This is a book that’s been TBR for almost two years. Kalen Hughes is a smart, talented author with mad historical research skills; you can tell that she knows and loves this period (late 1780s, as Georgian is becoming Regency). Her short story, “Something Wicked,” is a favorite re-read of mine. Serendipitously, the suggested TBR Challenge category this month was romantic suspense. I thought I was ignoring that, only to find a serial killer in the pages of this historical romance.
The title of the book confused me, because to me Lord Sin suggests that the book’s hero has a reputation of vice and naughty behavior, and certainly Ivo Dauntry is no golden boy. But it’s the heroine, Georgie Exley, who has the reputation. People think she has had a string of lovers since becoming a widow, and she rides, shoots, drinks and hunts with men in a way that causes quite a bit of talk. Not what I was expecting, but I love a merry widow, and George is a fabulous character.
Years ago, Ivo came upon Georgie being manhandled, and he killed the offender, creating a scandal. His family, in particular, was mortified, and he and Georgie haven’t met since. He’s been abroad, she’s been in England, and he doesn’ even know she’s a widow until he encounters her at a boxing match in chapter one. I thought that was an interesting premise, but I admit I didn’t care for the next step — both characters realize their mutual sexual attraction, so they agree to six nights of sex because she “owes” him for rescuing her all those years ago and causing himself trouble by doing so. That bothered me, even though Georgie doesn’t feel so much obligated as lustful, and they both are in the “get it out of my system” trap.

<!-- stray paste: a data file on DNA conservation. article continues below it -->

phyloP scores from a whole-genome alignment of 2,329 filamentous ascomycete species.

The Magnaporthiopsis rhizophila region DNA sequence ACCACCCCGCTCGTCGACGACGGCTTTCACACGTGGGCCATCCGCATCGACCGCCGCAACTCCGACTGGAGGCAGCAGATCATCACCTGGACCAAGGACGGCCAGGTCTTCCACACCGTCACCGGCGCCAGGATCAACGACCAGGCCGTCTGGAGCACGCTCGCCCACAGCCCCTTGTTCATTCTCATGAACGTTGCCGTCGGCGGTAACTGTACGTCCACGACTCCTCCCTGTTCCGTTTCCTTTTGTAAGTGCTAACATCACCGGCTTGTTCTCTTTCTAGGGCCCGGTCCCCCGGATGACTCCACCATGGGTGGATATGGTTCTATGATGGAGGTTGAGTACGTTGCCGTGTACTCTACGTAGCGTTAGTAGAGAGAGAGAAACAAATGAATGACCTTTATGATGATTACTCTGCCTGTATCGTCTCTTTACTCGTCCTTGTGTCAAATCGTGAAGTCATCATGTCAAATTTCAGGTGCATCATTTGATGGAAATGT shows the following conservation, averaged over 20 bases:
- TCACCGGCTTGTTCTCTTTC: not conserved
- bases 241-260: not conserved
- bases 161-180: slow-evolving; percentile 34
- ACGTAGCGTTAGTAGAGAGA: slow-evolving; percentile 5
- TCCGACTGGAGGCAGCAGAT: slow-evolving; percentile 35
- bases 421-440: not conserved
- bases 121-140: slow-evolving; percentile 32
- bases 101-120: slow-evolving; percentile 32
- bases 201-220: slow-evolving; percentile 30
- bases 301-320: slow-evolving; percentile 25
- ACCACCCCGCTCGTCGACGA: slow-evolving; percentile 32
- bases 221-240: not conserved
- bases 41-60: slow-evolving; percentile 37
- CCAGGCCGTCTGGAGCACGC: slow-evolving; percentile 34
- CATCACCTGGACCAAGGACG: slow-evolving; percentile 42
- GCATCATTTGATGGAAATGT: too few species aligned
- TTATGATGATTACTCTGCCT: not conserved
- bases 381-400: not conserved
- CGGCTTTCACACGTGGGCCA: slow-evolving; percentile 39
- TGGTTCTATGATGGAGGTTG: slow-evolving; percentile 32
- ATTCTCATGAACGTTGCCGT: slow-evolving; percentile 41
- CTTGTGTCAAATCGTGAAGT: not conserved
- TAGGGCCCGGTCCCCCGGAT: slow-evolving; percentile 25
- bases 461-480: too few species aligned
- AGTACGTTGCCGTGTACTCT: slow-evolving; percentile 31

Of course, “it’s just lust” eventually becomes more, although so slowly that I wanted to slap them both for their failure to distinguish between physical attraction and emotional engagement. Ivo resists, at least in part, because of how angry his family will be over his attachment to the woman he’s already been a fool over. Georgie’s resistance was harder for me to believe, because she’s so brave and unconventional in other ways, but it does make sense that she’s reluctant to give up her independence (a wealthy widow has more social freedom than almost any other woman) and give a man control over her again.
Eventually the threat to Georgie’s life, at the hands of the killer, becomes both another obstacle to their relationship and the means through which Georgie realizes both that she loves Ivo more than she fears marrying again and that he isn’t going to expect her to become subservient — he loves her as she is. That’s really what made this book work for me; Ivo wants Georgie just the way she is, “fierce, defiant and oddly masculine.” How could I not love a heroine of that description, or the man who finds her irresistible?
This author now writes for a different publisher, as Isobel Carr. You can be sure I’ll be reading both Lord Scandal, this book’s sequel, and the books written under the new pen name.